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DuckTales - Volume 3
DuckTales - Volume 3
Actors: Alan Young, Russi Taylor, Terence McGovern, Joan Gerber, Chuck Mccann
Directors: Bob Hathcock, David Block, Terence Harrison
Genres: Action & Adventure, Comedy, Kids & Family, Television, Animation
UR     2007     9hr 6min

Studio: Buena Vista Home Video Release Date: 11/13/2007 Run time: 546 minutes


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Movie Details

Actors: Alan Young, Russi Taylor, Terence McGovern, Joan Gerber, Chuck Mccann
Directors: Bob Hathcock, David Block, Terence Harrison
Creators: Anthony Adams, Bruce Reid Schaefer, Bruce Talkington, David Weimers, Diane Duane
Genres: Action & Adventure, Comedy, Kids & Family, Television, Animation
Sub-Genres: Action & Adventure, Animation, Animation, Comedy, Comedy, Kids & Family, Animation
Format: DVD - Color - Animated
DVD Release Date: 11/13/2007
Original Release Date: 09/11/1987
Theatrical Release Date: 09/11/1987
Release Year: 2007
Run Time: 9hr 6min
Screens: Color
Number of Discs: 3
SwapaDVD Credits: 3
Total Copies: 0
Members Wishing: 23
Edition: Box set
MPAA Rating: Unrated
Languages: English
Subtitles: French

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Movie Reviews

Best Cartoon Show Ever!
Mel Odom | Moore, OK USA | 12/17/2007
(5 out of 5 stars)

"I loved being a dad back in the 1980s. Life after school was immensely pleasurable and easy to do. I got the kids home (I worked at home, and still do) so that was my job. Got the snacks ready. The turned on the television and took a little break with the kids. After all, we all deserved it.

The familiar music came on, we saw the duck tails wiggling as they strode along, and we were all off on our latest adventure with Uncle Scrooge and the boys. Man, those were the days. Back then there was nothing like DUCKTALES on television. It was Disney's first foray into the animated television market with a series like that, and it became a model for a lot of other Disney products as well as other cartoon companies.

The show ran from 1987 to 1990 and lasted 100 episodes. Besides Uncle Scrooge, Donald Duck, and Huey, Dewey, and Louie, the series also gave us other stalwarts from Carl Barker's iconic comics such as Gyro Gearloose, Goldie O'Gilt, Flintheart Glomgold, Ma Beagle and the Beagle Boys, Magica DeSpell, and Black Pete.

New characters were also added as the television series progressed. Uncle Scrooge's adopted grandniece Webbigail "Webby" Vanderquack, Launchpad McQuack, Mrs. Beakley, and Duckworth.

There was magic in those shows. In one episode, Uncle Scrooge and the boys could be off on an Indiana Jones-style adventure and in a science fiction story in the next. The barometer for their adventures swung from mythology-based ("The Golden Fleecing") to literature-based ("Duck In The Iron Mask") to movie-based with a twist ("Duck to the Future") to history-based ("The Uncrashable Hindentanic").

For thirty minutes, the kids and I would sit totally mesmerized by the story and our favorite characters. There was real drama, suspense, and laughs to die for. And Huey, Dewey, and Louie always triumphed over the bad guys even though Uncle Scrooge didn't always get the treasure.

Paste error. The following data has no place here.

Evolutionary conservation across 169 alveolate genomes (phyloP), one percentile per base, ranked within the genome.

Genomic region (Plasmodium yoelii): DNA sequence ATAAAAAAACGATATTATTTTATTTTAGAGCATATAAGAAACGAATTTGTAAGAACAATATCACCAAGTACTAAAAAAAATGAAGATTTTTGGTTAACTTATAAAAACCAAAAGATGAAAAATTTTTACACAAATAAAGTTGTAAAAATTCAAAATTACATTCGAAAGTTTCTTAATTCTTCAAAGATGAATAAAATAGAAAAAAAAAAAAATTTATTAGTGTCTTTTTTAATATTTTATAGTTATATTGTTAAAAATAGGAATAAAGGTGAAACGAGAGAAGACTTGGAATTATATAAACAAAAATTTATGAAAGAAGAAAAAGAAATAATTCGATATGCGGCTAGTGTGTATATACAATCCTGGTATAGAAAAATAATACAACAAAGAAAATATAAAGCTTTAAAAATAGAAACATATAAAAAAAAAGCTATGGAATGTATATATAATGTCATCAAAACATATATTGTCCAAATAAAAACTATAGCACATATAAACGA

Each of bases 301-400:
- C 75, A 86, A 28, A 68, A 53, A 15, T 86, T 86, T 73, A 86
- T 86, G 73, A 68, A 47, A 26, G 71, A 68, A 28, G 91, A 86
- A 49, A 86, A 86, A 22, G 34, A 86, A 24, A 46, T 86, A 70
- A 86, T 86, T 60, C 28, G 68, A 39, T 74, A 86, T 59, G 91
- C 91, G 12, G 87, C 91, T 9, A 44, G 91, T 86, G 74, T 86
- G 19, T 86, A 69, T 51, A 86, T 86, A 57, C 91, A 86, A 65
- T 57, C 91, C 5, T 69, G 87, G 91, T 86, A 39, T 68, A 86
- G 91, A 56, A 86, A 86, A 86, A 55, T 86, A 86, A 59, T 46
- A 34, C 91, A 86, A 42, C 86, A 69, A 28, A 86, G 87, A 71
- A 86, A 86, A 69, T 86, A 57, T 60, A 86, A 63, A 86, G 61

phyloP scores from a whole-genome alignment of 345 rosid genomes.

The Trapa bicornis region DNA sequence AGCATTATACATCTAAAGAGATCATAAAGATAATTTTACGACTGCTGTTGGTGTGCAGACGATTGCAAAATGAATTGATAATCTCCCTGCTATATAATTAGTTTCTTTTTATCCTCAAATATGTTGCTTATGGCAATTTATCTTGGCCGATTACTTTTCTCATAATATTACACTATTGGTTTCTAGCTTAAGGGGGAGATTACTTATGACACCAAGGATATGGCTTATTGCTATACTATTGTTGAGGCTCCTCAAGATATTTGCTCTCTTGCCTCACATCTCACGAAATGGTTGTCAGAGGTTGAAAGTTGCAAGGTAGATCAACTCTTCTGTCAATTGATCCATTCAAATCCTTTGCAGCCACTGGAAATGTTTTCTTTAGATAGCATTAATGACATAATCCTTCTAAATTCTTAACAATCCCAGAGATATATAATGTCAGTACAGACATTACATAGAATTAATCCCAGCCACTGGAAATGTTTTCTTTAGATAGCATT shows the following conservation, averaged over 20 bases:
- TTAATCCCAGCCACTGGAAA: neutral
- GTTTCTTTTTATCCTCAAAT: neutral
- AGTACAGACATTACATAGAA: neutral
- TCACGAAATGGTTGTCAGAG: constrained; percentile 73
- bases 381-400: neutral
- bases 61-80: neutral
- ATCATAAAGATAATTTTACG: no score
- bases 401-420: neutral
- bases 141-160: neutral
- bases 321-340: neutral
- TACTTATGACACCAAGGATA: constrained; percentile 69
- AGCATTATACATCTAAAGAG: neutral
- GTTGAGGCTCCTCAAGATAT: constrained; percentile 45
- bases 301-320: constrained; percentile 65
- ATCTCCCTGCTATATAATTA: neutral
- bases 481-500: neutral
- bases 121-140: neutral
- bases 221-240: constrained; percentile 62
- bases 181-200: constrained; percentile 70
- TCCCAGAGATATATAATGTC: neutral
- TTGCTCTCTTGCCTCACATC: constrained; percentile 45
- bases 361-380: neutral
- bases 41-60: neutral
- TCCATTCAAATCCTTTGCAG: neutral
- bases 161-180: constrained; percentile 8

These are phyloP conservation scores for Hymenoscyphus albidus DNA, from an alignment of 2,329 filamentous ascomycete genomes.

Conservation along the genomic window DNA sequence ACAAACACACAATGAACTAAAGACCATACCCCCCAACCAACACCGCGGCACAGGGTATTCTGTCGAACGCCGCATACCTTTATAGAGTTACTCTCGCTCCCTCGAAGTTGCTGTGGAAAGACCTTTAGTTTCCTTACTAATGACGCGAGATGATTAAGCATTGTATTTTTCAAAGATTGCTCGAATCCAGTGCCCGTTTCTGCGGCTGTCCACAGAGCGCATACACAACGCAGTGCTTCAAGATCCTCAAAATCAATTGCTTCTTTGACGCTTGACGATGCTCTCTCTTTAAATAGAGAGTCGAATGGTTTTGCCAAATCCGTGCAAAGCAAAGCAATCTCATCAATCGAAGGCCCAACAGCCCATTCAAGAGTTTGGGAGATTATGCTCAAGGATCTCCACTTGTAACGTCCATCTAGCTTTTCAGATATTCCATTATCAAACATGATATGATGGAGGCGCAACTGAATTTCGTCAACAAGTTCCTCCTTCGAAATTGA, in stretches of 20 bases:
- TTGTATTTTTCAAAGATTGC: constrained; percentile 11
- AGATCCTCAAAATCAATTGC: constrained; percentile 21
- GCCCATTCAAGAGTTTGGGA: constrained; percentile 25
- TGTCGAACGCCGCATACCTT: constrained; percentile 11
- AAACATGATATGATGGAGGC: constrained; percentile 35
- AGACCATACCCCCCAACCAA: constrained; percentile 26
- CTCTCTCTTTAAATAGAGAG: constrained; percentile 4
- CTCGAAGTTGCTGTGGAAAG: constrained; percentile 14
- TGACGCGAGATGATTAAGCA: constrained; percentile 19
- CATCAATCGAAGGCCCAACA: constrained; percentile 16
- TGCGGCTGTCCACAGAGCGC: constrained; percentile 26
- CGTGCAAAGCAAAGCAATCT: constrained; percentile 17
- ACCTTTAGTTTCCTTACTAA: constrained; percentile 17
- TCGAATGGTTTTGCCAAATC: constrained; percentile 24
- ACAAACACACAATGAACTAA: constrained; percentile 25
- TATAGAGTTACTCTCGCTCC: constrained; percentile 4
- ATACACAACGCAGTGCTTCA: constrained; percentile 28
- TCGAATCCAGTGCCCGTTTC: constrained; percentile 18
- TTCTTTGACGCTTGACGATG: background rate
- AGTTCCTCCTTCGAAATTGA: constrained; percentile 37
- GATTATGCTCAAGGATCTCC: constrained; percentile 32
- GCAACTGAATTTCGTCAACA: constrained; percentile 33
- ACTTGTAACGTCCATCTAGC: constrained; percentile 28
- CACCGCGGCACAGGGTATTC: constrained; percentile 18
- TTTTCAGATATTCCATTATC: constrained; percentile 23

The Season 3 DVD release is chockfull of goodness. Thankfully, I have a 10-year-old who hasn't seen them and can sit down with him and enjoy the episodes all over again. He's still living his childhood, but I use him as the excuse to relive mine.

There are 24 episodes in this latest release, but that includes two five-part serials that were originally broadcast over a week of showing to keep everybody in suspense. And, yes, it worked.

This series is absolutely one of the best Disney or anyone else has ever conceived of or produced. If this is your first time through the cartoons, my congratulations because you've got hours of entertainment ahead of you. And if you, like me, love this show, make excuses to put yourself back in front of the television and get ready for some real entertainment and a return to greatness.
Happy to revisit a childhood favorite
D. Silver | 11/12/2007
(4 out of 5 stars)

"I'm happy Disney has been releasing the old shows I used to watch as a kid. This review is for the DVD set and not the show. This set has three discs in slim cases with 8 episodes on each for a total of 24 episodes. There are no special features, just some sneak peaks of movies and the episodes have english and french subtitles.

The audio sounded great and the music is really good but the picture was somewhat deteriorated from what I've watched. There are noticeable white specks and lines that quickly appear and disappear through the course of an episode. I guess they didn't keep the original copies in a safe place. It makes the show look older than it actually is.

Still overall it is a great show that I would rate five stars and if you have young kids in elementary school I would definitely recommend buying this show for them to watch. It is much better than most of the stuff on TV for kids today. I also recommend DuckTales The Movie: Treasure of the Lost Lamp.

Here's a list of the episodes: